Financial institutions that allow customers to use credit cards always strive to provide ultimate security. A week a go I had a crazy experience with Co-operative Bank. Apparently, I had forgotten my signature mainly because I opened my account five years ago. Well, in 2010 I didn’t have a personal signature.
Ironically, I never used the counter to withdraw cash. My ATM did all the withdrawing. I think that played a big role in slashing off the signature from my memory. Sadly, my ATM card got lost, so I was forced to come up with another signature. To make matters worse, I had to do all the signing in my domicile bank – so I had to go all the way to Kakamega. I obliged and planned a trip home. The essence was to protect my money from me. They thought I was a hardcore thief. Weird right?
Well, thanks to technology things will be easier. Credit cards will have a chip that will protect consumers. The tech has already been rolled out in the US where all credit cards and debit cards will have a built-in chip. The chips are called EMV (EuroPay, MasterCard and Visa.) Cnet reports they will create a one-time-use code needed for each purchase, which makes stolen card numbers less valuable on the black market.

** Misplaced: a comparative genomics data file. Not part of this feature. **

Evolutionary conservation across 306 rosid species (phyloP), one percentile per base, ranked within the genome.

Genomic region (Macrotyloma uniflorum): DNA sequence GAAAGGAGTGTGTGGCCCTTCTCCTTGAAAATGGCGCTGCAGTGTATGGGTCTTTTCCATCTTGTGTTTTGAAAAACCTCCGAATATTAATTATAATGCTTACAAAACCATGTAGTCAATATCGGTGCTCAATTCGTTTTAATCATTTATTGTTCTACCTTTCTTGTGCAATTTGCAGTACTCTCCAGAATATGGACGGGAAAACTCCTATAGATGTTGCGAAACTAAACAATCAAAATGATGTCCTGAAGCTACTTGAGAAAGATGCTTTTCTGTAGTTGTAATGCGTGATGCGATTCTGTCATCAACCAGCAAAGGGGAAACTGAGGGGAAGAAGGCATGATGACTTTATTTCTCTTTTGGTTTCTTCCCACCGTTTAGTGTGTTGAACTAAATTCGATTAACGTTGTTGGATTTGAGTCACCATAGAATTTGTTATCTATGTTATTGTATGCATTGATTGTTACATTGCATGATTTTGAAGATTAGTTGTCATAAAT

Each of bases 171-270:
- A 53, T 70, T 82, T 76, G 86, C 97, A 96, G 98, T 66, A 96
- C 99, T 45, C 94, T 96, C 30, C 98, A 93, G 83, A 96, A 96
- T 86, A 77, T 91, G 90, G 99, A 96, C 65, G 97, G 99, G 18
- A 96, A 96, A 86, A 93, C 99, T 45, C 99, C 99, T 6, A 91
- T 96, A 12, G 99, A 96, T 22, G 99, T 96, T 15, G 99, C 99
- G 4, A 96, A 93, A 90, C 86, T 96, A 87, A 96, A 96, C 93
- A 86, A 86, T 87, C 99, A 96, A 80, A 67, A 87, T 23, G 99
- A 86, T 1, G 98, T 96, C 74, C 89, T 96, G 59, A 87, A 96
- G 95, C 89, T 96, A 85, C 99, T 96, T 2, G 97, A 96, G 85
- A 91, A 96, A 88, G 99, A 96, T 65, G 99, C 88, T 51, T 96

In the US, retailers have been ordered to set up new payment terminals that can read the EMV chips. On the other hand, ATMs and gas pumps will face the same liabilities in 2017. Ideally, the move is to reduce the number of counterfeit cards floating in the streets.
There are many ways hackers can steal private information. They can use card skimmers to read a card’s magnetic stripe at an ATM or gas pump. They can also penetrate retailers’ corporate information systems to copy card numbers. Those stolen numbers can be used on fake cards to make fraudulent purchases. Two-thirds of fraudulent purchases inside stores are made with counterfeit cards, said Stephanie Ericksen, Visa’s vice president of risk products.
How will the EMV chips help? The chips send encrypted one-time codes for each transaction, the cards are harder for fraudsters to read and duplicate, experts say.
In online payments, a test was done by Kaspersky Lab. The result was fascinating. They found many users do not know basic security rules when making online payments or using online banking systems. For example, only half of users check if a website is authentic before entering their financial details, while almost a third consider it completely unnecessary to take any measures to protect their money online. However, Kaspersky Fraud Prevention platform allows banks to protect financial data and prevent fraud even if users are careless when dealing with money online.